“The first challenge is that the change seems really daunting when the majority of us have been conditioned to have meat with each meal. A second challenge is a process by which people shift. Often people shift overnight and end up blaming the lack of nutrients on the plant-based lifestyle. This is why we launched Manna, we take the burden away and allow people to fall in love with the benefits and flavour of great plant-first meals!”

Sustainable Snacking:

The team at Kove (Silver Sponsor at Planted Expo) is developing the tastiest, most delicious foods made with Cascadia Seaweed, seaweed grown in the pristine waters of the Pacific Ocean in partnership with First Nations. By simply cultivating seaweed in the ocean, Cascadia and Kove are working to solve some of the biggest challenges humanity is facing today; climate change, economic instability and food security. Kove’s first product powered by Cascadia Seaweed is its furikake style signature seaweed seasoning SEA SPICE which is available in retail stores and online. We put the sea in seasoning, so you can put it on EVERYTHING you love to eat. Salty, crunchy, garlicky, sea-weedy, and absolutely yummy. Good for the Planet, Good for the Community, Good for You. The sustainable way to snack.

Guilt Free (and “Free”) Chocolate:

I bought the last bag of Drop Naked Salted Nut Caramel Chocolates.  

Not only delicious but hand made with limited ingredients like dates, cocoa butter, Madagascar vanilla, hazelnuts and raw cane sugar.  Made by Matan Volach.  matan@dropnaked.com

At the time I didn’t realize that I’d be eating a satisfying lunch with dessert there.  My friend Lynda accompanied me and she ate just as much.

Photo: Lynda Carroll
Met this little charmer named Boglin (I’m talking about the dog who spent 4 years in a crate in China before being rescued by this very nice girl). His name comes from a movie called “The Boglins” – a powerful character.

Photos: d. king


Wineing: Master Class

Isn’t it nice when a new month begins on Monday?  Like another new beginning and a fresh start to the week and month ahead.

Speaking of fresh starts, I’m happy to be back in Vancouver again. This is the time when the weather starts to warm up.  Well maybe not right now; but soon. Also, the timing is perfect because the Vancouver International Wine Festival (VIWF) is always around the time I return back from Palm Springs I’m sure they plan it that way and it’s all very interesting, educational and cheerful to say the least. 
Such a nice location too – Canada Place at the Port of Vancouver; Convention Centre

Aside from the International wine tasting itself and an exceptional wine pairing dinner to celebrate wines from Uruguay (the festival focus this year was on South American wines), this is the first time during VIWF that I attended two master classes to do with wine making.  The first was called “Defining the Root of BC Terroir” and the second was “California Wines: An Era in the Making.”  Very fitting since I spend my time divided between BC and California and enjoy wines from both places when in each location.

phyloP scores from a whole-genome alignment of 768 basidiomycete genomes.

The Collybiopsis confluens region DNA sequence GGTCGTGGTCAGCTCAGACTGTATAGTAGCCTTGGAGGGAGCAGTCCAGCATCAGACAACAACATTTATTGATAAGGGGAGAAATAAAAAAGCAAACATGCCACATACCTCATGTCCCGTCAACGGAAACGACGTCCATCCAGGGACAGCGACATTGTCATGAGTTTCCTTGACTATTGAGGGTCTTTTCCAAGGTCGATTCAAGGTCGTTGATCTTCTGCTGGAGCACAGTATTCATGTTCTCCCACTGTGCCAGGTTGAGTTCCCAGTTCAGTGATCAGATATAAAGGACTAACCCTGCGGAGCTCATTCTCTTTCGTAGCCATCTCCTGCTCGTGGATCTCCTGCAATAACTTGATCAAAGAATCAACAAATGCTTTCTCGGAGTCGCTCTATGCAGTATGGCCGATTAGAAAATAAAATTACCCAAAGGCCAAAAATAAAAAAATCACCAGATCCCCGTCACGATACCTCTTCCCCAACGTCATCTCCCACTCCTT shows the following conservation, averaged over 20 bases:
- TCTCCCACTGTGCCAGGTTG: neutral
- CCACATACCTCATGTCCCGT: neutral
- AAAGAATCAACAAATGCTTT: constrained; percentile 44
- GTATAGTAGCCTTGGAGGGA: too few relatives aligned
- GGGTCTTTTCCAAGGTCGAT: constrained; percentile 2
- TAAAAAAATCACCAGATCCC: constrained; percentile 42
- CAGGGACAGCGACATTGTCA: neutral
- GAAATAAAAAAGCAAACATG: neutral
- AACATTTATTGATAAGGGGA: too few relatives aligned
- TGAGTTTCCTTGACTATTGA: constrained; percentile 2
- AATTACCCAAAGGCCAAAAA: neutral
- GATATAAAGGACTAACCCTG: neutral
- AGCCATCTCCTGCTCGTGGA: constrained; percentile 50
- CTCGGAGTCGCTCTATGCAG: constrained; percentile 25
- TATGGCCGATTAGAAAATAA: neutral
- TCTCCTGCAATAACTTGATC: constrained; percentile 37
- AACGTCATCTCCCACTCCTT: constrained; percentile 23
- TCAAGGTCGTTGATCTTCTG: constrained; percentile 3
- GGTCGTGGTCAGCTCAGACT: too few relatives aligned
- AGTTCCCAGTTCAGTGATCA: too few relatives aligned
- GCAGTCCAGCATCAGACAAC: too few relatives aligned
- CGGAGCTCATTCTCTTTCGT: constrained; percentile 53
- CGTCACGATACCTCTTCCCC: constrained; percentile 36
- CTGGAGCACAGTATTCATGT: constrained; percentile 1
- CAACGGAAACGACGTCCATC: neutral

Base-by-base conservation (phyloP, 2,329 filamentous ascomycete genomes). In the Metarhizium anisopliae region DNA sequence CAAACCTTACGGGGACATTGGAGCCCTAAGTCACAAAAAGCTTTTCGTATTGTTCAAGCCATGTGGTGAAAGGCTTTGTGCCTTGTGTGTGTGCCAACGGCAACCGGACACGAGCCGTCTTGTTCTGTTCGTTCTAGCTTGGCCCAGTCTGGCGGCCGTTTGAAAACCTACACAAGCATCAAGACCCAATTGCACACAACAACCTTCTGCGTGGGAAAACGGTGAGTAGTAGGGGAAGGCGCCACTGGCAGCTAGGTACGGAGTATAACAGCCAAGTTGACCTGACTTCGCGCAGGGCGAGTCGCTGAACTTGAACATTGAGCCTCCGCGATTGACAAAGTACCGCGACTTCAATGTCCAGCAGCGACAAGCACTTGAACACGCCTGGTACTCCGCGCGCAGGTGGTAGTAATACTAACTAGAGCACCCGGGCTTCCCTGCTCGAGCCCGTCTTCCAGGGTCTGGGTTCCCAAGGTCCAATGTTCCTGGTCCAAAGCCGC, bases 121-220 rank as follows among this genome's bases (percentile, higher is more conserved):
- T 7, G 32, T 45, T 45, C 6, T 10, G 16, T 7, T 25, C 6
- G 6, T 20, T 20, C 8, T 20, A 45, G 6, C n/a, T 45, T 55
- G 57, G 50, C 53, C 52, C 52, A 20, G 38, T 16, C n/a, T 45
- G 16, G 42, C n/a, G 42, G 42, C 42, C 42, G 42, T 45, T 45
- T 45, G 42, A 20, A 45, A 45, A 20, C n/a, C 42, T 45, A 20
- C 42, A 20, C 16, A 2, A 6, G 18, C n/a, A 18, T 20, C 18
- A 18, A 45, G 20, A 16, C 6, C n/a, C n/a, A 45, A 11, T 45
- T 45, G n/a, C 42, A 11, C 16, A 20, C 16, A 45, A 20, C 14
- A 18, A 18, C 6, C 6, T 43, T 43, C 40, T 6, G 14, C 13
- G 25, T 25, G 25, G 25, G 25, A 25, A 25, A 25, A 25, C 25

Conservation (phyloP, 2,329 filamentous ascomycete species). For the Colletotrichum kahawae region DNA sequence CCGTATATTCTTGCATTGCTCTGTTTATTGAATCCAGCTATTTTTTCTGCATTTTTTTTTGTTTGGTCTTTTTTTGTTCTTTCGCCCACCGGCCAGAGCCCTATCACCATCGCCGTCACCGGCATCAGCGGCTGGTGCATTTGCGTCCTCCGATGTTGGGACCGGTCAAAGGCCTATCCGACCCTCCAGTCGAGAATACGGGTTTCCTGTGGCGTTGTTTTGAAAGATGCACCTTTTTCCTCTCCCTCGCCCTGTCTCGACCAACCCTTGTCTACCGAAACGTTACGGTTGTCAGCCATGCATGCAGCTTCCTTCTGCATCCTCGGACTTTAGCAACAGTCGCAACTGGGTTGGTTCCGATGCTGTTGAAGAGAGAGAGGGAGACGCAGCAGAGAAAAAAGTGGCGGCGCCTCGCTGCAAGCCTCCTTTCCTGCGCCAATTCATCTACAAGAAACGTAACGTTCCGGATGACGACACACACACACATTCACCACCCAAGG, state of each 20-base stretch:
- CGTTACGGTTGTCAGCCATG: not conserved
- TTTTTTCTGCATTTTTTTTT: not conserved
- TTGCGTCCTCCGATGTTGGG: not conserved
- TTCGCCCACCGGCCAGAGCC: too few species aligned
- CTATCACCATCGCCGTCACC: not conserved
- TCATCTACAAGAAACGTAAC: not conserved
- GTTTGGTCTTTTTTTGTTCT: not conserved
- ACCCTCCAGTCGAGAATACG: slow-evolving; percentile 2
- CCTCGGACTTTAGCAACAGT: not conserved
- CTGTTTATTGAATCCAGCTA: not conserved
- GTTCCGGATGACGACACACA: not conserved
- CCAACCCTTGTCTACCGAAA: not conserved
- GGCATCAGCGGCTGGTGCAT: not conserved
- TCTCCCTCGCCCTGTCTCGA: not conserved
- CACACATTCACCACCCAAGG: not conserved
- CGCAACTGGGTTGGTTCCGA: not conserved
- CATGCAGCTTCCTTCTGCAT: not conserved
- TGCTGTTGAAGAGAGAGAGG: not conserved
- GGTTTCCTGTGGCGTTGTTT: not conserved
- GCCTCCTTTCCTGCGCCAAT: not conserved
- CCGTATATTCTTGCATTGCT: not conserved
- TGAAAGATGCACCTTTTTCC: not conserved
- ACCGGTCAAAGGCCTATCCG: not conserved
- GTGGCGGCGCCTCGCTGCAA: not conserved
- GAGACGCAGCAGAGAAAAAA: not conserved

These classes were very educational because no matter how much you enjoy drinking the wines from the Province of British Columbia and the State of California, both areas are very different in the way they make wine because of factors like weather, location and what kinds of grapes are best to grow in each unique location.  Congratulations to anyone becoming an actual sommelier. There’s just so much information to take in on every level if you’re so inclined.

The wineries in discussion are focusing on exceptional quality over quantity rather than mass produced wines. 

Defining the Root of BC Terroir – a bit about the class

Being grounded is where it all begins. This masterclass featured 11 British Columbia wines from across the province.  The professional panelists took a deep dive into the unique growing conditions of each wine growing region’s distinct terroir.  The discussion touched on what BC winegrowers are doing in the face of climate change to continue making exciting quality wines with a sense of place; from terroir that cannot be found anywhere else in the world.  The class was sponsored by Wines of BC. Our panelists were the individual wine makers and our moderators were Maude Renaud-Brisson (Apéro Mode) and Christina Hartigan (Wine Director at AnnaLena. AnnaLena Court of Master Sommeliers.)

Featured wines for tasting and analysis were:

Unsworth Vineyards (Cowichan Valley; Vancouver Island): Charme de L’ile Rosé NV

Bench (Naramata, Okanagan) 1775 Viognier 2021

Nk’Mip Cellars (Osoyoos) Pinot Blanc 2021

Ex Nihilo Vineyards (Okanagan Valley) Pinot Noir 2020

Chronos (Okanagan Valley) Cabernet Franc 2020

Osoyoos Larose (Osoyoos) Grand Vin 2012

Lake Breeze (Naramata) Reisling 2018

Moraine Estate Winery (Penticton) Syrah 2020

Laughing Stock Vineyards (Naramata) Syrah 2020

Corcelettes Estate Winery (Keremeos) Syrah 2020